The New Zealand Railways Magazine, Volume 15, Issue 2 (May 1, 1940.)
Barlow looked at his wife. “Now is the time,” her eyes said. He shifted cautiously to Winiata's side and searched him for a weapon. As he expected he found a revolver, fully loaded, inside the Maori's shirt breast. It lay in a home-made holster of soft leather, suspended by a narrow strap round the neck. He gave it to his wife, who slipped it into a pocket of the man's coat she wore.
“Open the door, quietly,” he whispered to his wife. Very cautiously she pushed back the low sliding door. Turning she asked: “The rum?”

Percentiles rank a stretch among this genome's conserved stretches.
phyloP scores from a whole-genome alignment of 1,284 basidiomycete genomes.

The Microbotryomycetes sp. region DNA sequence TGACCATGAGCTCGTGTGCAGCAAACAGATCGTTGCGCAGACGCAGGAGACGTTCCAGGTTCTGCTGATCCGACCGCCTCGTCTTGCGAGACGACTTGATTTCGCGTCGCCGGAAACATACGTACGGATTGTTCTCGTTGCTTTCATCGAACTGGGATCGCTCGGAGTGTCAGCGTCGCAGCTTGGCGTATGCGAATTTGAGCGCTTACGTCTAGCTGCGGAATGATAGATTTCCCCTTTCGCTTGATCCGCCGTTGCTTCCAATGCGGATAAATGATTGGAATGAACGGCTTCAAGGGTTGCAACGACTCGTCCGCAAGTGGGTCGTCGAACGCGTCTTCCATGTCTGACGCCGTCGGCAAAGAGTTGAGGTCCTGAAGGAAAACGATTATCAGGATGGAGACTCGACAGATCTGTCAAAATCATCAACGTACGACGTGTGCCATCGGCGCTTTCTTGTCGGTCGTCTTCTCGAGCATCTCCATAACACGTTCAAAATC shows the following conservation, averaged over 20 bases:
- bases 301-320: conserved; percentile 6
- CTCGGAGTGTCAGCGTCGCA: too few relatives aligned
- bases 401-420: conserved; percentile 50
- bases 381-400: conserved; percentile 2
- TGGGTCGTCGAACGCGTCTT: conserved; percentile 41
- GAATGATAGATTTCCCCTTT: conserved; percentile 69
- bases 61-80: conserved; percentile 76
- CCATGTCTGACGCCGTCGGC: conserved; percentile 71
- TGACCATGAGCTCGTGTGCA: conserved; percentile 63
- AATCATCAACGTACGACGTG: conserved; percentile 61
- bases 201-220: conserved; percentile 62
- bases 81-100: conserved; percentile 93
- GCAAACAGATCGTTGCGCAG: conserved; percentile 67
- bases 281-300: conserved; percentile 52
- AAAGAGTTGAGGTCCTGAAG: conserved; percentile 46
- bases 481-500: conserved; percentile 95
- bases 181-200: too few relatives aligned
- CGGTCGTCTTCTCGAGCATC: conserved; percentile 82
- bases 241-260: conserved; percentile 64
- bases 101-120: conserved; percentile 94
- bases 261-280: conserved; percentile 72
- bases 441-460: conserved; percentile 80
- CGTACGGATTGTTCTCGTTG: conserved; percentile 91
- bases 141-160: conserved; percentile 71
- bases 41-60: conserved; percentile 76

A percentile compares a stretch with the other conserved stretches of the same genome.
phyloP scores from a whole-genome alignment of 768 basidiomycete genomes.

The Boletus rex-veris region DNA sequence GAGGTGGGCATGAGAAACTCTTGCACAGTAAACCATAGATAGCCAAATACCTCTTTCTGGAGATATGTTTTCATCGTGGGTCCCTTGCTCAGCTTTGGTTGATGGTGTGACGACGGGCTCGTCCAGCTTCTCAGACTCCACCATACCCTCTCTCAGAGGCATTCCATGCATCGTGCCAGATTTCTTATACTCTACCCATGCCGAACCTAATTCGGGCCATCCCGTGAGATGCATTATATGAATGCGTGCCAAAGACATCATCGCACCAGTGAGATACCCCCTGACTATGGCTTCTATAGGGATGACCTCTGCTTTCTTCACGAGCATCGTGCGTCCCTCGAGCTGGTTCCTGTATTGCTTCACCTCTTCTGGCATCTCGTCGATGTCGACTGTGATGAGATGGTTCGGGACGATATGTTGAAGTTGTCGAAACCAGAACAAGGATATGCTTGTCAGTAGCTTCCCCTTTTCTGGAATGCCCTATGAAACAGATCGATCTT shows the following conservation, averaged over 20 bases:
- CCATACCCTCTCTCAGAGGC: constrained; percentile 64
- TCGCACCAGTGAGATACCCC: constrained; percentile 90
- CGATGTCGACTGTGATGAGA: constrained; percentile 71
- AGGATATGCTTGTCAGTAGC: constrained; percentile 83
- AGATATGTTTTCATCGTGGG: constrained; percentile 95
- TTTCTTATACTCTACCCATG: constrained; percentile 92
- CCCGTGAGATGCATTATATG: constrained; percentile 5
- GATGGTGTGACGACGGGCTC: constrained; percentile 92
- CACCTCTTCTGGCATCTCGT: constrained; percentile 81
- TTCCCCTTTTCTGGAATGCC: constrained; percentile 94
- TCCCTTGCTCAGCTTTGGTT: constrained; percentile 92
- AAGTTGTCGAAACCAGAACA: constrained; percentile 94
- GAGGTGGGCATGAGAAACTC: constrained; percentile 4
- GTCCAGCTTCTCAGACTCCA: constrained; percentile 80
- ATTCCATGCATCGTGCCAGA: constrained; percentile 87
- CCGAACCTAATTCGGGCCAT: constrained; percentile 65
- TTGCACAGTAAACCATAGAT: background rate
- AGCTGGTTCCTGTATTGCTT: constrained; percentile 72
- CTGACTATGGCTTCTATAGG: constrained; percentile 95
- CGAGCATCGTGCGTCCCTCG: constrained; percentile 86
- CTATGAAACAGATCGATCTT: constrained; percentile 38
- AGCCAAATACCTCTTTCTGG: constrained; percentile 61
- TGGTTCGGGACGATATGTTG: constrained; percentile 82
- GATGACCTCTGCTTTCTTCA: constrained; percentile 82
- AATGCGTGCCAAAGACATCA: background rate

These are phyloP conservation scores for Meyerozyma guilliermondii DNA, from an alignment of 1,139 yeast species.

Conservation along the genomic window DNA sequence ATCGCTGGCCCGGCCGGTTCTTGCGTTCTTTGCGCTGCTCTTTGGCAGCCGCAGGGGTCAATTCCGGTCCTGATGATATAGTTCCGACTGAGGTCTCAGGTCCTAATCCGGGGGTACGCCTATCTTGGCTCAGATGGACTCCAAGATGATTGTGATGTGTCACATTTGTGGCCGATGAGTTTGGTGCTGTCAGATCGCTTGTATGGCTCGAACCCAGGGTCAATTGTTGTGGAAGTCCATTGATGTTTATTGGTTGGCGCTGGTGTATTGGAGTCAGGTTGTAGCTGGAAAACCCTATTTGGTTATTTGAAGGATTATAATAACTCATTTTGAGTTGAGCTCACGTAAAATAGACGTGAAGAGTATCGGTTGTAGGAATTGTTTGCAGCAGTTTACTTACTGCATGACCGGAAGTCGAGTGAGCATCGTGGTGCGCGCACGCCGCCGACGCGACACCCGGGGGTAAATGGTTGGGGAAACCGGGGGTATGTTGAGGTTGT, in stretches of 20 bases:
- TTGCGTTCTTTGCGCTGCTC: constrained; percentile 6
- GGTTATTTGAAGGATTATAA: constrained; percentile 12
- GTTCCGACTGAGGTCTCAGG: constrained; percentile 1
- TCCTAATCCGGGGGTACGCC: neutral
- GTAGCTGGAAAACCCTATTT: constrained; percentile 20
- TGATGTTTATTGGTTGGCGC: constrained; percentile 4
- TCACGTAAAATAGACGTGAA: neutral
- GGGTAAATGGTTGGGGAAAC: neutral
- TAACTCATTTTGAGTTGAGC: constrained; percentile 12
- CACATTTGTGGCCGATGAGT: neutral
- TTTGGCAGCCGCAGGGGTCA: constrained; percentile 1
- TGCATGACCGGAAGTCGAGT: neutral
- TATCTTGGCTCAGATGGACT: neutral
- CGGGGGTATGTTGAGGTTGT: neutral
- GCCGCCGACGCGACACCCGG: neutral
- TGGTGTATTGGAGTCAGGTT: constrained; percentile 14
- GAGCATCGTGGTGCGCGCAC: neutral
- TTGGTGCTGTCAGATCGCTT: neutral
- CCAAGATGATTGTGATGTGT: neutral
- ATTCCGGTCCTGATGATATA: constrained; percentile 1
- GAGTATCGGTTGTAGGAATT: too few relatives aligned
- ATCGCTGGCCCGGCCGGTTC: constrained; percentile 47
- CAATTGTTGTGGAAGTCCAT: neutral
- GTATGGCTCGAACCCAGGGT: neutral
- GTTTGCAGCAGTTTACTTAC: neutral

“Leave the bottle—they'll finish it when they wake.”
The big man gathered up the unconscious Maori in his arms. Silently he carried him out. The woman carefully and silently closed the door. The cold night breeze might presently revive the sleepers if it were left open.
Swiftly the half-caste carried his captive round to the rear of the whare and along the river bank well away from the huts to a dark clump of trees where three saddled horses were tethered. The pair quickly lifted Winiata on to one and with flax ropes tied his ankles together under the horse's belly. His feet were in the stirrup irons; he would ride easily enough. Barlow handcuffed him; he could rest his fettered hands on the pommel of the saddle mechanically. Finally he strapped him firmly to the saddle.